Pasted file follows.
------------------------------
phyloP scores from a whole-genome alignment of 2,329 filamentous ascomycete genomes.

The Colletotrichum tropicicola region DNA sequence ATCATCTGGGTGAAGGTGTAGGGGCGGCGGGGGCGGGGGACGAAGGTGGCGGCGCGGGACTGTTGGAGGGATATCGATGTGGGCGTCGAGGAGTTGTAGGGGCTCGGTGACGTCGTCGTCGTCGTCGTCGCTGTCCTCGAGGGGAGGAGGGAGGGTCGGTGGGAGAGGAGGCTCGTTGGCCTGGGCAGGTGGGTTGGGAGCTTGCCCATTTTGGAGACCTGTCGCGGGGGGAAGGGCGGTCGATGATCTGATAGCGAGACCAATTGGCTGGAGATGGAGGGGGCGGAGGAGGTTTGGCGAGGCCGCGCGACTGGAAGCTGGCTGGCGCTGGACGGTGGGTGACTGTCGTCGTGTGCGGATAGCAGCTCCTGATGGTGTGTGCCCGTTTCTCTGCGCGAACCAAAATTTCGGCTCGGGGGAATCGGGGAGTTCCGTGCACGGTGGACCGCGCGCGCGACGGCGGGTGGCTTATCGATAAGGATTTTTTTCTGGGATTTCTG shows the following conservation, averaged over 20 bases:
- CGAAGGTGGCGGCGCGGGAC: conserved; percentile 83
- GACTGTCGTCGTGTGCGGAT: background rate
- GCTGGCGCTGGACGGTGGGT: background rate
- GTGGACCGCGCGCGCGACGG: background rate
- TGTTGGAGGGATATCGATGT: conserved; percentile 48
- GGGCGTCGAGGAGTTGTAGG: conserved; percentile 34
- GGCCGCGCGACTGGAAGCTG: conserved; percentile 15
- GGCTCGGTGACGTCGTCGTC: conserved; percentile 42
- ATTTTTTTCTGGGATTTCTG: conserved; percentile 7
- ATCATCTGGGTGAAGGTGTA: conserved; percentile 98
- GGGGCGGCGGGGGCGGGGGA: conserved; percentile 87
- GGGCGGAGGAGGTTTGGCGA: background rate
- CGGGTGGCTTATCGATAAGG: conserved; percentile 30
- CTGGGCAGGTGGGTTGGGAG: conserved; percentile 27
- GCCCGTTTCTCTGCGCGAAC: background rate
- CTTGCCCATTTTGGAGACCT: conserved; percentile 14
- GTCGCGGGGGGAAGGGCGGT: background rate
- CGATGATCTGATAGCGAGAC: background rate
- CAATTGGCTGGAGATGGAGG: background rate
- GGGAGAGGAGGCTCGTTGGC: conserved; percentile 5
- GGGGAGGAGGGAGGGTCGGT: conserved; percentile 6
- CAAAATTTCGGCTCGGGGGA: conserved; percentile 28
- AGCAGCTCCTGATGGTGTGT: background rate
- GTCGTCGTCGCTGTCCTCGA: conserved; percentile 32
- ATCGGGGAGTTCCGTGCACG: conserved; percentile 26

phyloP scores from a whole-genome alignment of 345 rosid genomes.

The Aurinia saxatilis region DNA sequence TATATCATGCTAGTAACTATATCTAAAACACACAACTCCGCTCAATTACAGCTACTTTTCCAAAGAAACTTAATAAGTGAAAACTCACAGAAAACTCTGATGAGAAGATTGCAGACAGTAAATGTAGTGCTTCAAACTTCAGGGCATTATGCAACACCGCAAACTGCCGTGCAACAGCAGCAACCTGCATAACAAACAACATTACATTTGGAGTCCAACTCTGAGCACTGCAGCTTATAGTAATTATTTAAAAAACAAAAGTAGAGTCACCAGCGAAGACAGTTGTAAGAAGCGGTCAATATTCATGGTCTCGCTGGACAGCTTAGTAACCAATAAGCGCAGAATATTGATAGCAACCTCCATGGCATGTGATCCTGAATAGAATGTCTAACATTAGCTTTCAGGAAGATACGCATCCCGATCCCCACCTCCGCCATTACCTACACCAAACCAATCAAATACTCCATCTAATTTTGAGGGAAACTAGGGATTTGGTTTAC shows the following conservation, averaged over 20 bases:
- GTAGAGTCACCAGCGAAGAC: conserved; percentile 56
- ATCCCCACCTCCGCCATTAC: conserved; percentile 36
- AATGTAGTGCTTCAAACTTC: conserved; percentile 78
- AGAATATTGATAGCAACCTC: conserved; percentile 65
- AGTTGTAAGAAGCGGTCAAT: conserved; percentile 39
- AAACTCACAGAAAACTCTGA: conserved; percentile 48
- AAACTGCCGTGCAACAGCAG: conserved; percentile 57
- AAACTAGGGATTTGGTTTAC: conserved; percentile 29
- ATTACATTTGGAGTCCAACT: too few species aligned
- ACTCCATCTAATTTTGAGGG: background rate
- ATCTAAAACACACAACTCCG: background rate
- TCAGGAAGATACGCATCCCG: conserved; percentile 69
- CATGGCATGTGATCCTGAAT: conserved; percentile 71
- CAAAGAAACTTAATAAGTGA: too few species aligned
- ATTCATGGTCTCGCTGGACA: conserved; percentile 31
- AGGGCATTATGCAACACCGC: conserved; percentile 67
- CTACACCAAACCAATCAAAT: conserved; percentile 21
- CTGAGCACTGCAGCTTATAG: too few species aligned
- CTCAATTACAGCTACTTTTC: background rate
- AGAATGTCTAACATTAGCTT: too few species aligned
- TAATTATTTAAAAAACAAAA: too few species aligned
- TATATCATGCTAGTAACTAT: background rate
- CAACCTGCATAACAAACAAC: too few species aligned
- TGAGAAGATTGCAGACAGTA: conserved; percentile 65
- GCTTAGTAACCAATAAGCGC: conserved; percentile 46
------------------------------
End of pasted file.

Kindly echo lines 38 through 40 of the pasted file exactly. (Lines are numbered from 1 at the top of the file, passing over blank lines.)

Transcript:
- ATTACATTTGGAGTCCAACT: too few species aligned
- ACTCCATCTAATTTTGAGGG: background rate
- ATCTAAAACACACAACTCCG: background rate